You Won't Believe Who Had a Failed Auction!
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In This Issue.

* A failed auction, and no it wasn't the U.S.!

* Euro gets slammed.

* Global growth hopes fade.

* More Accommodation in store for us?

And, Now, Today's Pfennig For Your Thoughts!

You Won't Believe Who Had a Failed Auction!

Good day. And a Wonderful Wednesday to you! Tomorrow is Thanksgiving, so in keeping with the tradition I started years ago on the day before Thanksgiving. here's Adam Sandler to start your day.

Turkey for me, Turkey for you, Let's eat the turkey, In my big brown shoe Love to eat the turkey, At the table, I once saw a movie, With Betty Grable And the song goes on. but now that you're in the mood, we'll go on to the task at hand. More Thanksgiving stuff in the Big Finish, so don't despair!

What's interesting to me this morning, is that, when I went back to the archives to pull out that Thanksgiving message, I noticed that the first line of the "meat" of the letter, talked about dollar strength, and how it was so strong. WOW! Is this an annual thing? As we head to year-end, does the dollar rebound? Well, it did last year, and it sure is doing it this year too! But beyond that, I would say these two years are the exception. But then there's this dollar strength to talk about this morning, eh?

Well. right out of the starters blocks this morning, we have news from German that's not good. In fact it's downright awful. No it's not a weak data print. And it's not more Eurozone downgrades. What it is, is something I've had nightmares about happening here in the U.S.! Ok, with no further beating around the bush. Germany failed to get sufficient bids at their auction this morning for 10-year bunds. 35% of the maximum sales target of 6 Billion euros went unsold! Uh-oh! What's the problem? Ahhh grasshopper. Germany was attempting to auction these bunds at 1.98%... The markets simply said, "we need a higher yield to buy".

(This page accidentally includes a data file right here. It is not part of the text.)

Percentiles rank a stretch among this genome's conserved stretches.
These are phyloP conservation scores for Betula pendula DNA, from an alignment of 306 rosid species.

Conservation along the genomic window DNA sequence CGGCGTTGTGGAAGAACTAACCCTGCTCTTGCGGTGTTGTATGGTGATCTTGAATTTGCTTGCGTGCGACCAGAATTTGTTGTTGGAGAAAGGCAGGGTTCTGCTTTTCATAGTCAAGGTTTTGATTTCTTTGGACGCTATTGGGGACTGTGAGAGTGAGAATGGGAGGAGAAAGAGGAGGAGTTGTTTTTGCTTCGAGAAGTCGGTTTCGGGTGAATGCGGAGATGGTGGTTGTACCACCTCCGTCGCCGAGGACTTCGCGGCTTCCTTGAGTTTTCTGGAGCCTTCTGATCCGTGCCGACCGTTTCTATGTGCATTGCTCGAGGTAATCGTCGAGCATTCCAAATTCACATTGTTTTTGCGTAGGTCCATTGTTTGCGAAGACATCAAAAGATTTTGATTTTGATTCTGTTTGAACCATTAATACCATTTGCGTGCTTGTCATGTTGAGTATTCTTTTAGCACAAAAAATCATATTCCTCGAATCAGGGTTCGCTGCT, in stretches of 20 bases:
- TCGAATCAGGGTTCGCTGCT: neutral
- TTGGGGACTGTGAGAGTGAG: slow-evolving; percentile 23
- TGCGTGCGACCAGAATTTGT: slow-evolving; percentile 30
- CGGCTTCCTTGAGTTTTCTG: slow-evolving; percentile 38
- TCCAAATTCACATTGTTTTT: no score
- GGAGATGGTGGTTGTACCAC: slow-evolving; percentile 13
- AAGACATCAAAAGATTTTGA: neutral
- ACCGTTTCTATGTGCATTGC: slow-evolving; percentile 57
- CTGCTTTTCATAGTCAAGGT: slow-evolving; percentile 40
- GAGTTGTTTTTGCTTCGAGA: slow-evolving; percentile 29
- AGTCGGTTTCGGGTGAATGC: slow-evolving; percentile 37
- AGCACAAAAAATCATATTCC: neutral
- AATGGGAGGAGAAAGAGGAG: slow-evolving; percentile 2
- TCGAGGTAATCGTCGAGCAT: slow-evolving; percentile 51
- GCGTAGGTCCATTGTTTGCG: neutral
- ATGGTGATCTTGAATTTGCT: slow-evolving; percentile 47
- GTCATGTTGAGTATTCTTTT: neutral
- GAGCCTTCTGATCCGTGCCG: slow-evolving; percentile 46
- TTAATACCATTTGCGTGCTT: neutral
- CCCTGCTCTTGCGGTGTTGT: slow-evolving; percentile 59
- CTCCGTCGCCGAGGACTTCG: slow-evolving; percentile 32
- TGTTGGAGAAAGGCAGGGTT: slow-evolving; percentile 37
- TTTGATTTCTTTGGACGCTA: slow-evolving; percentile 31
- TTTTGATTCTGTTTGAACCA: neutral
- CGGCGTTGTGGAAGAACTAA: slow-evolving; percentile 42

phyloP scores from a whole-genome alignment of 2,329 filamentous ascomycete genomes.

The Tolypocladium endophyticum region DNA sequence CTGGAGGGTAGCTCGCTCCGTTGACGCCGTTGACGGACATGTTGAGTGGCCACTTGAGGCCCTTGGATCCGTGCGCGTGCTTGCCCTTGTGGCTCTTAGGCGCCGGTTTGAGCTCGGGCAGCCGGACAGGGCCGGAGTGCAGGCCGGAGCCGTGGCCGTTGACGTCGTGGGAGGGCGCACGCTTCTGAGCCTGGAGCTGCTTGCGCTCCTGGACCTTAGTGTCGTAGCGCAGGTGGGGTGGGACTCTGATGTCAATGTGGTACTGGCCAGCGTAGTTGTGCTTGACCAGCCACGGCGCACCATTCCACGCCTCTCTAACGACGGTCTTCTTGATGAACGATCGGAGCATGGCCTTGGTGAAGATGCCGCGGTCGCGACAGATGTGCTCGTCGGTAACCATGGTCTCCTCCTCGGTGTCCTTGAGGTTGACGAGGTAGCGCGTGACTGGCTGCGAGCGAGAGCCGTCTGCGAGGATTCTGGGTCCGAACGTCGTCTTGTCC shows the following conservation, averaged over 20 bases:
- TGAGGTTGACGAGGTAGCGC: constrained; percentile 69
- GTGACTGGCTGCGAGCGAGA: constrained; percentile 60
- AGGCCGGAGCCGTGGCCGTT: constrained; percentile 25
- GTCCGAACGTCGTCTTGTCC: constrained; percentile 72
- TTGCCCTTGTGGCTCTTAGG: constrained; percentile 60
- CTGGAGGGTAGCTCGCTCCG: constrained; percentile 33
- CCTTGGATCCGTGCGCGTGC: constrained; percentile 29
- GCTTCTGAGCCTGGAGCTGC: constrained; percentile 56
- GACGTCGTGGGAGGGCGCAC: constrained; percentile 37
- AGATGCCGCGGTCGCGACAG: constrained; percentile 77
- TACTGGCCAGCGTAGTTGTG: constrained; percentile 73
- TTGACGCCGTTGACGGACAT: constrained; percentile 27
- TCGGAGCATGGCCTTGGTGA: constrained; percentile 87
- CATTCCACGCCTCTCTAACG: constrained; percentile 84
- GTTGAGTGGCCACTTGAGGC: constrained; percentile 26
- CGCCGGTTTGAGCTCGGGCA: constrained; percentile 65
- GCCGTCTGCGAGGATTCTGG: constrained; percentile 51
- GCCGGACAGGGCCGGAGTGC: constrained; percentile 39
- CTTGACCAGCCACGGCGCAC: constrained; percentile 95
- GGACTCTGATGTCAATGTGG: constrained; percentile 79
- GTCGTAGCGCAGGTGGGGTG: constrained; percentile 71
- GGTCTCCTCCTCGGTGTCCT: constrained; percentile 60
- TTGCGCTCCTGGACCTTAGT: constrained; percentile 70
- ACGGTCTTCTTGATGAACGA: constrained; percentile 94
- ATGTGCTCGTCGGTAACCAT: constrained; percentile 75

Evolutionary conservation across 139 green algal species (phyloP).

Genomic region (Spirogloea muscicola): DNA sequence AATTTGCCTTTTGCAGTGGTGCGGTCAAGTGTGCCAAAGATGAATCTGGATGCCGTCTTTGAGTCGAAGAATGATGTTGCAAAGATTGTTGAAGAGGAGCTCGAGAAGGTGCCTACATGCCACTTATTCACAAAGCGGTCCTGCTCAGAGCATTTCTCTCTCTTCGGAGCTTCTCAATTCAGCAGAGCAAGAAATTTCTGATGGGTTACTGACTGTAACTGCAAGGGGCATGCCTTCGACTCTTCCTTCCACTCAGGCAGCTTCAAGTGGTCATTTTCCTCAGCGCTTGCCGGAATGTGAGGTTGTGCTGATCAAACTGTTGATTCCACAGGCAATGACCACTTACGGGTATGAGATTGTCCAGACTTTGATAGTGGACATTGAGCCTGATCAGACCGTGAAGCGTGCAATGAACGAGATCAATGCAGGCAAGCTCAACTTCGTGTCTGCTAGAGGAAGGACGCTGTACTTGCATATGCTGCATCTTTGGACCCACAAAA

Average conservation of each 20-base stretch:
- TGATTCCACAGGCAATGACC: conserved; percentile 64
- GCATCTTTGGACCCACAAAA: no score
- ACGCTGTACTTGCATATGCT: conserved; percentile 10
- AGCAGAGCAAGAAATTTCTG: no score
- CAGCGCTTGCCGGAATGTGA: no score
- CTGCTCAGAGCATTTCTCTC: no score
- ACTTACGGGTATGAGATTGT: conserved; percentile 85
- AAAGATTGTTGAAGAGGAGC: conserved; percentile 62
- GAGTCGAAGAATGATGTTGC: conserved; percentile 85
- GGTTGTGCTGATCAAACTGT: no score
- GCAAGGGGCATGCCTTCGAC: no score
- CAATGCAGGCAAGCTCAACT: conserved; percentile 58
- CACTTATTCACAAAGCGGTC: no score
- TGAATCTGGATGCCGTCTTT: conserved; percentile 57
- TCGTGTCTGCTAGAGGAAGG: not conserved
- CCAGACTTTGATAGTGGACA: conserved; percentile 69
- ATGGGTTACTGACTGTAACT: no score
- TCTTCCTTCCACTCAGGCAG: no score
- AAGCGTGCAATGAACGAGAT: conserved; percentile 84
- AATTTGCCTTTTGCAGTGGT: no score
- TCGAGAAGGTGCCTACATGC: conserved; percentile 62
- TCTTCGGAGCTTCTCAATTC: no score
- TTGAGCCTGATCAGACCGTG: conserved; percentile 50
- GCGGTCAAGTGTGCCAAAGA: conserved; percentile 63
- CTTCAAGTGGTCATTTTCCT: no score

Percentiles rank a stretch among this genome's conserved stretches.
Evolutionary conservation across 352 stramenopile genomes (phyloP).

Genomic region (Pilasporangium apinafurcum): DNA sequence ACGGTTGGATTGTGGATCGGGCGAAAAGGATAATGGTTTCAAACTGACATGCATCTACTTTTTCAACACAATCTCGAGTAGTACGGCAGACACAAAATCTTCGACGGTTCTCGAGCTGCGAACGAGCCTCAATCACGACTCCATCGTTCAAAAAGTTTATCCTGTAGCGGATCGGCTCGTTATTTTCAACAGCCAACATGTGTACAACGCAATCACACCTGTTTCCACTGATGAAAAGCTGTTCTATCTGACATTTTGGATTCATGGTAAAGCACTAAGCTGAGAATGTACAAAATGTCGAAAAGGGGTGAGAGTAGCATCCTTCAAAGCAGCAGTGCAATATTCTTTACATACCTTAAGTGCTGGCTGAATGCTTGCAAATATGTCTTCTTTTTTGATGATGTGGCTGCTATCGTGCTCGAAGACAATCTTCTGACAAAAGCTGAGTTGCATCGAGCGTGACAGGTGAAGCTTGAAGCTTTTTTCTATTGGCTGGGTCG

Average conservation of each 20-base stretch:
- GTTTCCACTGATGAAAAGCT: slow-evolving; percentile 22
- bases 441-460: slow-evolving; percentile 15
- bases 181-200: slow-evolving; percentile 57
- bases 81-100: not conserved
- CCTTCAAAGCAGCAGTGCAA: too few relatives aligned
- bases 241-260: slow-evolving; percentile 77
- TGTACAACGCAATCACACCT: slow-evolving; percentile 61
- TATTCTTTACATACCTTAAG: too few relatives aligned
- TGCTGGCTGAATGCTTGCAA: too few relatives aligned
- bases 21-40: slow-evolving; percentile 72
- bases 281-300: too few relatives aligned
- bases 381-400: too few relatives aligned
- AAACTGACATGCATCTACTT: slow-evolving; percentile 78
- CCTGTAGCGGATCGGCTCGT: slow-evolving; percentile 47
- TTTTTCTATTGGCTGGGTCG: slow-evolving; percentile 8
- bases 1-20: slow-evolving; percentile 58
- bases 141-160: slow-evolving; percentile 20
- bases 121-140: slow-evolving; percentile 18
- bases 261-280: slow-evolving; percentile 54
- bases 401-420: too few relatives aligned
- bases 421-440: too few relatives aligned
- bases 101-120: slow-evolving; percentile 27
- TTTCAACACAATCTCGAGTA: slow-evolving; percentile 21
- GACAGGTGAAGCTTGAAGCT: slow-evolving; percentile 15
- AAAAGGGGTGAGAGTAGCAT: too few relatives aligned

This is just the beginning, folks. the bond vigilantes they are called. They demand higher yields, when a country gets too lose with their debt, and have to issue more and more. Now, one has to wonder why the bond vigilantes haven't gone after U.S. Treasuries, or even U.K. Gilts (their treasuries) for that matter. Hmmm. But, the problem today is all about Germany's inability to sell debt at 1.98%, so, they'll have to come back to the markets with a higher yield. And the news of this failed auction, which is what it is, has hammered the euro into the ground.

The poor euro, got hung out on a line, and beaten for Germany's failed auction. It was so surprising that Germany, of all countries, had a failed auction, and that amount of surprise is being taken out on the euro. But. think about this for a minute. It remains to be seen what the yield is that will be the key to selling these bunds. But if it doesn't get too out of hand, it could very well be a reason to go back into euros for investors when the yield rises, for the yield differential that the Eurozone currently holds over the U.S. and Japan, would widen. The key here is that it doesn't get too out of hand. Like say, Italy & Spain, that keep fighting the 7% yield bug. They may be able to deal with 7% yields now, but eventually that ability will fade.